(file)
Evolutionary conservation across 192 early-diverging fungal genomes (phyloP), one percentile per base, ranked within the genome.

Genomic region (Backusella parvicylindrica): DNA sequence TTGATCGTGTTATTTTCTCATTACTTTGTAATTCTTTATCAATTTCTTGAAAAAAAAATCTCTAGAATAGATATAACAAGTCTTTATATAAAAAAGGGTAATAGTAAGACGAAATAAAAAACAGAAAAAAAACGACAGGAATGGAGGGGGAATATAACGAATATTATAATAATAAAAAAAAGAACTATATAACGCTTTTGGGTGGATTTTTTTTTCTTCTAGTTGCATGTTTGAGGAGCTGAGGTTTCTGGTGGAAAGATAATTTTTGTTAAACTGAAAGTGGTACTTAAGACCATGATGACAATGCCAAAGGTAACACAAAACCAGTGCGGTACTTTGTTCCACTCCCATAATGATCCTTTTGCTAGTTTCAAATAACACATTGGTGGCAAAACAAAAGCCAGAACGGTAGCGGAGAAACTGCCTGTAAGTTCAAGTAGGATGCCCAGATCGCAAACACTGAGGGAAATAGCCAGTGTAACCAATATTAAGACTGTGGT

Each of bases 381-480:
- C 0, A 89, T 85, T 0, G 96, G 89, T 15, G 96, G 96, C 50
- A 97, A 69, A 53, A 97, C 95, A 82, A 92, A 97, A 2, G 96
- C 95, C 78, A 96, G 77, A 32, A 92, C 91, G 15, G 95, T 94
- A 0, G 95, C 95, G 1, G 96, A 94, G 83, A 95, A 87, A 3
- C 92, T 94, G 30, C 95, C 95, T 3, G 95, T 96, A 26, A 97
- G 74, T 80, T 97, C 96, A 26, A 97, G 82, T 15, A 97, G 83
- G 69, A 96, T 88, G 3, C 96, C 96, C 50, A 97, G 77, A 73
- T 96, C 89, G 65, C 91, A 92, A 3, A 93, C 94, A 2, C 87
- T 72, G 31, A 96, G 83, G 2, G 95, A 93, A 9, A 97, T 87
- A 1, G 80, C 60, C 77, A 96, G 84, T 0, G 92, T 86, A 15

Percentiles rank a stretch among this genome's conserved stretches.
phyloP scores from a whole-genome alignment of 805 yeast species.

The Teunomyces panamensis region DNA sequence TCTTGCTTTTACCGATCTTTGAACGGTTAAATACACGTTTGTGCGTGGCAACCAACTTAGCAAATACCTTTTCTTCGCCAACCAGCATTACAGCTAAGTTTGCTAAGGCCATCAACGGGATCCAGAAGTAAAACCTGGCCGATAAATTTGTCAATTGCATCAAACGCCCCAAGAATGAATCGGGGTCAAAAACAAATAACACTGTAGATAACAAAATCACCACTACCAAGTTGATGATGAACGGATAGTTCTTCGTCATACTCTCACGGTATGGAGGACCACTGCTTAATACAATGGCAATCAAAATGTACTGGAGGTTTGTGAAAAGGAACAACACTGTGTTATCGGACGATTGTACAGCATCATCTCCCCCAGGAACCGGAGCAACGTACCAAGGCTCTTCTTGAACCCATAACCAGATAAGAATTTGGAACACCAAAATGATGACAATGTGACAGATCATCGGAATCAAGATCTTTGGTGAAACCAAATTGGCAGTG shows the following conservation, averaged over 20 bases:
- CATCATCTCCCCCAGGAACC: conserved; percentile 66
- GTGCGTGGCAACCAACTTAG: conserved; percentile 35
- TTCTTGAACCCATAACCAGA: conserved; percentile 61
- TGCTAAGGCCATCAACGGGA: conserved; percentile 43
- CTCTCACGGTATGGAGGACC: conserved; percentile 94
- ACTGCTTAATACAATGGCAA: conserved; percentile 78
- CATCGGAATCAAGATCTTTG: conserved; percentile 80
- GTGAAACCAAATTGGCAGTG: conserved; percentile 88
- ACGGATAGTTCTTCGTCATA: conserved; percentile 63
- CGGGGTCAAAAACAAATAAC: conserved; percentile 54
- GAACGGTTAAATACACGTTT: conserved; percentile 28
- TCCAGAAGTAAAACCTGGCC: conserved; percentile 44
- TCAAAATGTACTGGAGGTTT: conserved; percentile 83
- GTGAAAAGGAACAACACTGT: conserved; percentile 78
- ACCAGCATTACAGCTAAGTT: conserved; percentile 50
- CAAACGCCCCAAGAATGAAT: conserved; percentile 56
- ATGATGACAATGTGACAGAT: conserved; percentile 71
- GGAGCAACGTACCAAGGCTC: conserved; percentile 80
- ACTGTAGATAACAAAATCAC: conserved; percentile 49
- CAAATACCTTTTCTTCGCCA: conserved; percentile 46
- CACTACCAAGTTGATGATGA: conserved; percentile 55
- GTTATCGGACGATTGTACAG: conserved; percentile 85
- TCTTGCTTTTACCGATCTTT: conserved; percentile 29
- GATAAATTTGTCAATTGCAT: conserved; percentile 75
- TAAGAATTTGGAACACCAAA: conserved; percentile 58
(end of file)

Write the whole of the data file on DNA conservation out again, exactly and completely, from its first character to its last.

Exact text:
Evolutionary conservation across 192 early-diverging fungal genomes (phyloP), one percentile per base, ranked within the genome.

Genomic region (Backusella parvicylindrica): DNA sequence TTGATCGTGTTATTTTCTCATTACTTTGTAATTCTTTATCAATTTCTTGAAAAAAAAATCTCTAGAATAGATATAACAAGTCTTTATATAAAAAAGGGTAATAGTAAGACGAAATAAAAAACAGAAAAAAAACGACAGGAATGGAGGGGGAATATAACGAATATTATAATAATAAAAAAAAGAACTATATAACGCTTTTGGGTGGATTTTTTTTTCTTCTAGTTGCATGTTTGAGGAGCTGAGGTTTCTGGTGGAAAGATAATTTTTGTTAAACTGAAAGTGGTACTTAAGACCATGATGACAATGCCAAAGGTAACACAAAACCAGTGCGGTACTTTGTTCCACTCCCATAATGATCCTTTTGCTAGTTTCAAATAACACATTGGTGGCAAAACAAAAGCCAGAACGGTAGCGGAGAAACTGCCTGTAAGTTCAAGTAGGATGCCCAGATCGCAAACACTGAGGGAAATAGCCAGTGTAACCAATATTAAGACTGTGGT

Each of bases 381-480:
- C 0, A 89, T 85, T 0, G 96, G 89, T 15, G 96, G 96, C 50
- A 97, A 69, A 53, A 97, C 95, A 82, A 92, A 97, A 2, G 96
- C 95, C 78, A 96, G 77, A 32, A 92, C 91, G 15, G 95, T 94
- A 0, G 95, C 95, G 1, G 96, A 94, G 83, A 95, A 87, A 3
- C 92, T 94, G 30, C 95, C 95, T 3, G 95, T 96, A 26, A 97
- G 74, T 80, T 97, C 96, A 26, A 97, G 82, T 15, A 97, G 83
- G 69, A 96, T 88, G 3, C 96, C 96, C 50, A 97, G 77, A 73
- T 96, C 89, G 65, C 91, A 92, A 3, A 93, C 94, A 2, C 87
- T 72, G 31, A 96, G 83, G 2, G 95, A 93, A 9, A 97, T 87
- A 1, G 80, C 60, C 77, A 96, G 84, T 0, G 92, T 86, A 15

Percentiles rank a stretch among this genome's conserved stretches.
phyloP scores from a whole-genome alignment of 805 yeast species.

The Teunomyces panamensis region DNA sequence TCTTGCTTTTACCGATCTTTGAACGGTTAAATACACGTTTGTGCGTGGCAACCAACTTAGCAAATACCTTTTCTTCGCCAACCAGCATTACAGCTAAGTTTGCTAAGGCCATCAACGGGATCCAGAAGTAAAACCTGGCCGATAAATTTGTCAATTGCATCAAACGCCCCAAGAATGAATCGGGGTCAAAAACAAATAACACTGTAGATAACAAAATCACCACTACCAAGTTGATGATGAACGGATAGTTCTTCGTCATACTCTCACGGTATGGAGGACCACTGCTTAATACAATGGCAATCAAAATGTACTGGAGGTTTGTGAAAAGGAACAACACTGTGTTATCGGACGATTGTACAGCATCATCTCCCCCAGGAACCGGAGCAACGTACCAAGGCTCTTCTTGAACCCATAACCAGATAAGAATTTGGAACACCAAAATGATGACAATGTGACAGATCATCGGAATCAAGATCTTTGGTGAAACCAAATTGGCAGTG shows the following conservation, averaged over 20 bases:
- CATCATCTCCCCCAGGAACC: conserved; percentile 66
- GTGCGTGGCAACCAACTTAG: conserved; percentile 35
- TTCTTGAACCCATAACCAGA: conserved; percentile 61
- TGCTAAGGCCATCAACGGGA: conserved; percentile 43
- CTCTCACGGTATGGAGGACC: conserved; percentile 94
- ACTGCTTAATACAATGGCAA: conserved; percentile 78
- CATCGGAATCAAGATCTTTG: conserved; percentile 80
- GTGAAACCAAATTGGCAGTG: conserved; percentile 88
- ACGGATAGTTCTTCGTCATA: conserved; percentile 63
- CGGGGTCAAAAACAAATAAC: conserved; percentile 54
- GAACGGTTAAATACACGTTT: conserved; percentile 28
- TCCAGAAGTAAAACCTGGCC: conserved; percentile 44
- TCAAAATGTACTGGAGGTTT: conserved; percentile 83
- GTGAAAAGGAACAACACTGT: conserved; percentile 78
- ACCAGCATTACAGCTAAGTT: conserved; percentile 50
- CAAACGCCCCAAGAATGAAT: conserved; percentile 56
- ATGATGACAATGTGACAGAT: conserved; percentile 71
- GGAGCAACGTACCAAGGCTC: conserved; percentile 80
- ACTGTAGATAACAAAATCAC: conserved; percentile 49
- CAAATACCTTTTCTTCGCCA: conserved; percentile 46
- CACTACCAAGTTGATGATGA: conserved; percentile 55
- GTTATCGGACGATTGTACAG: conserved; percentile 85
- TCTTGCTTTTACCGATCTTT: conserved; percentile 29
- GATAAATTTGTCAATTGCAT: conserved; percentile 75
- TAAGAATTTGGAACACCAAA: conserved; percentile 58